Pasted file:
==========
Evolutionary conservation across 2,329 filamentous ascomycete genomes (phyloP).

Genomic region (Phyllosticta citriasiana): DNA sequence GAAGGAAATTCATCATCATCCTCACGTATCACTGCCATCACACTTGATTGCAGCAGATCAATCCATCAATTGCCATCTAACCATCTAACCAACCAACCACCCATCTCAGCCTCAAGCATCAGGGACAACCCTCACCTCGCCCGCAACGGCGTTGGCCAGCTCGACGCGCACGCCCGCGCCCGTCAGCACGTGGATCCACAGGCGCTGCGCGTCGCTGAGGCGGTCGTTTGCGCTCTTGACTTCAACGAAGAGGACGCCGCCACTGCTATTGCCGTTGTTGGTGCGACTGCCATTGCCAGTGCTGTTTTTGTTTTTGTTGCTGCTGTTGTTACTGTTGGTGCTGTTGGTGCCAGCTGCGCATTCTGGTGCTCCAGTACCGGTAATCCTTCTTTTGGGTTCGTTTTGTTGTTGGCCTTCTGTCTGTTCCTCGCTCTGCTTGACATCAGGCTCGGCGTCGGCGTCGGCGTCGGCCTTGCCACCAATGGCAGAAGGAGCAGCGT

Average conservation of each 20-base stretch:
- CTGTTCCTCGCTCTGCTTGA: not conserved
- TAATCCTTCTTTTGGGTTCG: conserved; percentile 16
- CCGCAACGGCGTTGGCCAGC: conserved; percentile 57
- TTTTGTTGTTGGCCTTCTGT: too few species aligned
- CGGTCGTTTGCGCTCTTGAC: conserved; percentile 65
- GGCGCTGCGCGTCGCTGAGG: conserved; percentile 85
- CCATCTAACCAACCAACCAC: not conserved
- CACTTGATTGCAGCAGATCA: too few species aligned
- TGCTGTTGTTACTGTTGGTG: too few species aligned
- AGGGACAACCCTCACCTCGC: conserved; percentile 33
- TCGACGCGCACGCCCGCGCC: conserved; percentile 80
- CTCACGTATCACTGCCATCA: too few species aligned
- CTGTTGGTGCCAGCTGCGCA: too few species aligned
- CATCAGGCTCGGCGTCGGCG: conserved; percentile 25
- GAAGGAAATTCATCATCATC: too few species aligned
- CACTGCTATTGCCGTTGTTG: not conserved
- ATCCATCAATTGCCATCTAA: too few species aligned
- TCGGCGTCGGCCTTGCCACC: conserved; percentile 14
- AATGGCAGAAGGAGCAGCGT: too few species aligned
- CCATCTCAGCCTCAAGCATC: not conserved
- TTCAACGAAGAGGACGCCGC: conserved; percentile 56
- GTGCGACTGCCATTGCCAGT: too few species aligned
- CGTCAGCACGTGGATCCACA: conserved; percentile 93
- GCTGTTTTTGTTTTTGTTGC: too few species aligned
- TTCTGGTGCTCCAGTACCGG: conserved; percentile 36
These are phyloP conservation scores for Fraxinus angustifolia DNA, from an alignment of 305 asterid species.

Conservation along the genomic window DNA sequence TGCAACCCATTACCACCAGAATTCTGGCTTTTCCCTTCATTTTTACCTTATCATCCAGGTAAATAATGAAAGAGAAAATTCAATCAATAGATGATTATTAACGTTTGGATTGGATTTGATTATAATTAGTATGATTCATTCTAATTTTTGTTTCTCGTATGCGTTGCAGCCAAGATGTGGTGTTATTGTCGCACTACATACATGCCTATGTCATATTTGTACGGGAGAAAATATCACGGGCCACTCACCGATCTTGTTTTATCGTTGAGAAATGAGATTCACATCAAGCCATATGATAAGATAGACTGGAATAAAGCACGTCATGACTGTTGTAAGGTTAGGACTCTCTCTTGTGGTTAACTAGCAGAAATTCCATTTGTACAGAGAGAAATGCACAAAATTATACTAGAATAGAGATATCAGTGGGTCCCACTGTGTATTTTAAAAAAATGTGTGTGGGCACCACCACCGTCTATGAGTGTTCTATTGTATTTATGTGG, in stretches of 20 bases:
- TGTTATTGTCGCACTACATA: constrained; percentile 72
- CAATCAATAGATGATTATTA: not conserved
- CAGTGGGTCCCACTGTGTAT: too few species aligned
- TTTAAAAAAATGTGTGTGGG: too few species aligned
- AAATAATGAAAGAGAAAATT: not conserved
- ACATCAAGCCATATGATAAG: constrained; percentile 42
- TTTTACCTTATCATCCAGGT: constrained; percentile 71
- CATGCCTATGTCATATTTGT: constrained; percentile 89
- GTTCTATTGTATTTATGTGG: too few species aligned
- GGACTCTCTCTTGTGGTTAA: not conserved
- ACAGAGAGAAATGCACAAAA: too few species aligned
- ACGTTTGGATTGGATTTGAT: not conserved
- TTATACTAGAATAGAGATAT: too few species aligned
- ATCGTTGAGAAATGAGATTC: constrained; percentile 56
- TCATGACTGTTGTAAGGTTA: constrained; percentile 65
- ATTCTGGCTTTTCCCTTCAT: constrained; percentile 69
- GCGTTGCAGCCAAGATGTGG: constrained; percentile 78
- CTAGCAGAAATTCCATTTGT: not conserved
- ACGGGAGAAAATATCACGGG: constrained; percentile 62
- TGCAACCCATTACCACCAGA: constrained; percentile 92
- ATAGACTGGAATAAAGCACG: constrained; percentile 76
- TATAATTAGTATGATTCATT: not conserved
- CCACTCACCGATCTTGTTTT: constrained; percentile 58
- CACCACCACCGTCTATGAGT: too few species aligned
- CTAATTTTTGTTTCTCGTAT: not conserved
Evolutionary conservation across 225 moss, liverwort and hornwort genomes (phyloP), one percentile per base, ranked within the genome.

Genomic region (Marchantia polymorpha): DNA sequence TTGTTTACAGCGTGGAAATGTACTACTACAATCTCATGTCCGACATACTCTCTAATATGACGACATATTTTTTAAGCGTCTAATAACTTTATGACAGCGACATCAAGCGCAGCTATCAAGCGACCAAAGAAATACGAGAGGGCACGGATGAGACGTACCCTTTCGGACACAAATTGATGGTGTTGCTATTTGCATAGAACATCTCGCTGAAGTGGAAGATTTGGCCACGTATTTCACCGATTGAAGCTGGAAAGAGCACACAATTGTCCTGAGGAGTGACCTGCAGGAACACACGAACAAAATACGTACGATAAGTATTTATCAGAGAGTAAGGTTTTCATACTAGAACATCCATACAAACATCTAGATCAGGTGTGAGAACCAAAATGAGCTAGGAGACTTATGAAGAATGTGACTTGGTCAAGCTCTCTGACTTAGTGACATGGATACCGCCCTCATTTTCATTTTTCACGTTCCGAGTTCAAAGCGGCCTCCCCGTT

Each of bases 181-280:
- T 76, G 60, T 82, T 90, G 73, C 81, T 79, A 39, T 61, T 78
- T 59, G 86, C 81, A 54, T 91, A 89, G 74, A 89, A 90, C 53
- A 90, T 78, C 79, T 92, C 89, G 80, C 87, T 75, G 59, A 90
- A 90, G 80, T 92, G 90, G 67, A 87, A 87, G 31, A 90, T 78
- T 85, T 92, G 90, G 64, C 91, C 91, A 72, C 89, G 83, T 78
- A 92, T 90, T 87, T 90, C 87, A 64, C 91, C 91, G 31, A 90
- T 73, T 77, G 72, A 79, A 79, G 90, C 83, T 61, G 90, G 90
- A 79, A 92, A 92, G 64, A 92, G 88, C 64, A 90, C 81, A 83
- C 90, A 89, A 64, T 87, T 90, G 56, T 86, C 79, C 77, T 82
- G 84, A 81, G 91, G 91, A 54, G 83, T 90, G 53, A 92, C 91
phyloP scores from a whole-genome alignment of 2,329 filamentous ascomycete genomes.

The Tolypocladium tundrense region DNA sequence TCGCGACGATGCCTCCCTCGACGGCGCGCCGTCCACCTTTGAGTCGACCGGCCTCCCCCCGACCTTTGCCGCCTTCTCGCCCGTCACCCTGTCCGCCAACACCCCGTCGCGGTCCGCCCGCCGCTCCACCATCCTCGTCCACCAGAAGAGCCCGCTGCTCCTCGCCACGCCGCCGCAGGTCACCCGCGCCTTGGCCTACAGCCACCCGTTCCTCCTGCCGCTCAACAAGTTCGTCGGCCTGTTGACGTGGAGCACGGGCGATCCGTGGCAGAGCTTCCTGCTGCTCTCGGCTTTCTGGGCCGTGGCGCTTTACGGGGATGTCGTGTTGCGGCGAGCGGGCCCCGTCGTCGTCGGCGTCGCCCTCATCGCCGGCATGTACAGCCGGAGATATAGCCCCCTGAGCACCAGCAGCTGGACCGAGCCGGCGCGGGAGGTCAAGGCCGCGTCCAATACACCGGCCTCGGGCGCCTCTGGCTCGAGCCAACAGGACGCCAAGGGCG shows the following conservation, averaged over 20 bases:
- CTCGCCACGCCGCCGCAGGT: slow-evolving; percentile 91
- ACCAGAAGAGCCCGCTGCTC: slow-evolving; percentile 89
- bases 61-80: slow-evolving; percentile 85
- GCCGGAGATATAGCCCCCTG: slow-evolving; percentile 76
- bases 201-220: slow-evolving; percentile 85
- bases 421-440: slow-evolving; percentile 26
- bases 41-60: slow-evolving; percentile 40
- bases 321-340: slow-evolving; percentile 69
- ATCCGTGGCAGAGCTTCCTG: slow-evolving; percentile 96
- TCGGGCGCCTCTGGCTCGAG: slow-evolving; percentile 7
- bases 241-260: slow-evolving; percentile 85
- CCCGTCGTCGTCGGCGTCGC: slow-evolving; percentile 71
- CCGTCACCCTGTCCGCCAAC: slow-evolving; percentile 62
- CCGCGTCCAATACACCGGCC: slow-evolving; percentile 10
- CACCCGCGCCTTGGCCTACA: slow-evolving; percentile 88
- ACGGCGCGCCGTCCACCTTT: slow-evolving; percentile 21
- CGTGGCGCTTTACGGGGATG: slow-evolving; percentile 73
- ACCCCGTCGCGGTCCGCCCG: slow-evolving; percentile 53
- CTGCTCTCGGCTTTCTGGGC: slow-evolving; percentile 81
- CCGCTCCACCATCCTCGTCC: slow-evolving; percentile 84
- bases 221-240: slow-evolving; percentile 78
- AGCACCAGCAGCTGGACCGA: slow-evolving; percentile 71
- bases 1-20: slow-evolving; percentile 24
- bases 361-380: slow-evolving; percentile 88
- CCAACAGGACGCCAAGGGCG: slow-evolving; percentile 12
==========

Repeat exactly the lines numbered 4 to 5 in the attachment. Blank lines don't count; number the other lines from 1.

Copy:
- CTGTTCCTCGCTCTGCTTGA: not conserved
- TAATCCTTCTTTTGGGTTCG: conserved; percentile 16